Some examples of static posteur (taijizhaung/ding shi)NOTE I used them interchangeable:
a. Begnning posteur (hands at sides no movement)- may either be feet together or shoulder width apart
b. Strum pipa
c. single whip (dan pian)
d. Brush knee
e. Diagnolly flying
f. Pat the wild horse

The basics would be:
1. holding beach ball at chest
2. Palm up
3. Palm facing dantian (qihai) ending

Your own vision should see a method to the 'madness'!
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Postby JerryKarin » Tue Jan 31, 2006 6:07 pm

Note that dingshi and zhanzhuang are not at all similar. They should not be used interchangeably. Dingshi is a technical term which refers to the characteristic ending position of a move. These are often held by the student and tested by the teacher. You may use the ending position as a posture for zhanzhuang, but these two concepts are completely different in kind.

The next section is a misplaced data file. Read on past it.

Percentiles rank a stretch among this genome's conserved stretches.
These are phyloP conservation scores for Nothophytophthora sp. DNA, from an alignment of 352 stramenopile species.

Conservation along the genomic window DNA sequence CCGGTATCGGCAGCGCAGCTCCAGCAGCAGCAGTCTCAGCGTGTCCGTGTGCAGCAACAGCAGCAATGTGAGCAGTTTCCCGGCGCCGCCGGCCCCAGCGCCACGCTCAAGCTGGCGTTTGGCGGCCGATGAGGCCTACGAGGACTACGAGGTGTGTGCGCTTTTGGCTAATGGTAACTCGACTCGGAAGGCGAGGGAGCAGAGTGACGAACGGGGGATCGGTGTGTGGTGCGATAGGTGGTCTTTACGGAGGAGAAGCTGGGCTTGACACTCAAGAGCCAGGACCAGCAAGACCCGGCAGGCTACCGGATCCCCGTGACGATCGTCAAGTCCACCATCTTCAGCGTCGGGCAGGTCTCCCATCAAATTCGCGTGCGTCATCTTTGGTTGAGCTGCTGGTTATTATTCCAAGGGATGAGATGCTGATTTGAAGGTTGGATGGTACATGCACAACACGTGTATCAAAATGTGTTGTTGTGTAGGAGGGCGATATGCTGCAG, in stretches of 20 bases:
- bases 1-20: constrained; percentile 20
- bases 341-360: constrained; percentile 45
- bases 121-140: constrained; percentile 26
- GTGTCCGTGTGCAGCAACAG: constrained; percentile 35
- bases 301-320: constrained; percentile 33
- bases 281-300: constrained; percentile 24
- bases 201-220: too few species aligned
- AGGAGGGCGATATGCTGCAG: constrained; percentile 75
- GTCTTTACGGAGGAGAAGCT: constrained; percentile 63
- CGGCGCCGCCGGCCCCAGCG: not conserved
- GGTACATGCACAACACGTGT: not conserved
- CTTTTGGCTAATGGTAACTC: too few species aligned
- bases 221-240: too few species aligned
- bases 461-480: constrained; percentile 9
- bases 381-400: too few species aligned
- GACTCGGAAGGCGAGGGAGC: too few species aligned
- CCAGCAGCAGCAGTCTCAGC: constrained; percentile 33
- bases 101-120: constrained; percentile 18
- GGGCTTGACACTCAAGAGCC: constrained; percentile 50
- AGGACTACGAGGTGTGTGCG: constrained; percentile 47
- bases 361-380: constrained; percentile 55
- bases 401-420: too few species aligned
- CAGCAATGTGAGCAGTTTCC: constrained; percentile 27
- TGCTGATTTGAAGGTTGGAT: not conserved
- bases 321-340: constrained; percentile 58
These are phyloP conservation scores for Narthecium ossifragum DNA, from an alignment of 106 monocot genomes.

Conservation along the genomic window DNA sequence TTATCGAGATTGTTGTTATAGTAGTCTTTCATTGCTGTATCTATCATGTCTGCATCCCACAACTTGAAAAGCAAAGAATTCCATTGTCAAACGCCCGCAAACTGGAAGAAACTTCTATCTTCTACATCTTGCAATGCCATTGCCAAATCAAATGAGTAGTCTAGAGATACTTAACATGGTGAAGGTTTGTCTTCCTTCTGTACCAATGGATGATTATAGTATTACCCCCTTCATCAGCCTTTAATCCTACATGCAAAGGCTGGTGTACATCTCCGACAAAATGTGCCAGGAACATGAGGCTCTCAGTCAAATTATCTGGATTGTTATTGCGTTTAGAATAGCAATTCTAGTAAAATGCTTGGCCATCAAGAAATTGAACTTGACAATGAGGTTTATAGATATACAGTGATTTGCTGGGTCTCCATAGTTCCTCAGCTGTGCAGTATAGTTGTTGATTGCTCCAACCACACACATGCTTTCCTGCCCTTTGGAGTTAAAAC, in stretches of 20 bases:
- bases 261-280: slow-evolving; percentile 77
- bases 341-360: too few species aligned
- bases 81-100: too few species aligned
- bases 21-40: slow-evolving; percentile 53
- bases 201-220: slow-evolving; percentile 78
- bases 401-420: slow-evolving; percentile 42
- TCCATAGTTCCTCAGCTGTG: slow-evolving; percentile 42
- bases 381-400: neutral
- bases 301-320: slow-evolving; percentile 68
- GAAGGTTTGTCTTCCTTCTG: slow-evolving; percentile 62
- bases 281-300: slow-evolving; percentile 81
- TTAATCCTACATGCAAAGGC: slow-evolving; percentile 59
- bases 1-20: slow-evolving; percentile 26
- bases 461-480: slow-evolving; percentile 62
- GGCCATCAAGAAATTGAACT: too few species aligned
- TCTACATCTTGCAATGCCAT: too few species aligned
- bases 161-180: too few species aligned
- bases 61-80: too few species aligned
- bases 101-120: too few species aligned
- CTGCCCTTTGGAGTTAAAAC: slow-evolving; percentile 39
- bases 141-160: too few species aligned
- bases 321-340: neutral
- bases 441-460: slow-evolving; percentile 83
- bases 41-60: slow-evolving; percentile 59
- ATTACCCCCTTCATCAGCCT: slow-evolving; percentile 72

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Postby Pamela » Tue Jan 31, 2006 6:54 pm

Hello Shugdenla, Jerry,

I thank you Shugdenla for your explanations on Dingshi, and Jerry, thank you for presenting the distinction between Dingshi and Zhuangzhang.


Now that I know more about it... I am even more confused, I think...
as to WHY there is such a distinction between these two activities. They must have had a reason for labelling them differently...to my novice mind, they seem both for the same purpose, to strengthen the muscles in that particular position, and perhaps to improve the state of being song in a particular position without the added stress or responsibility to balance in movement.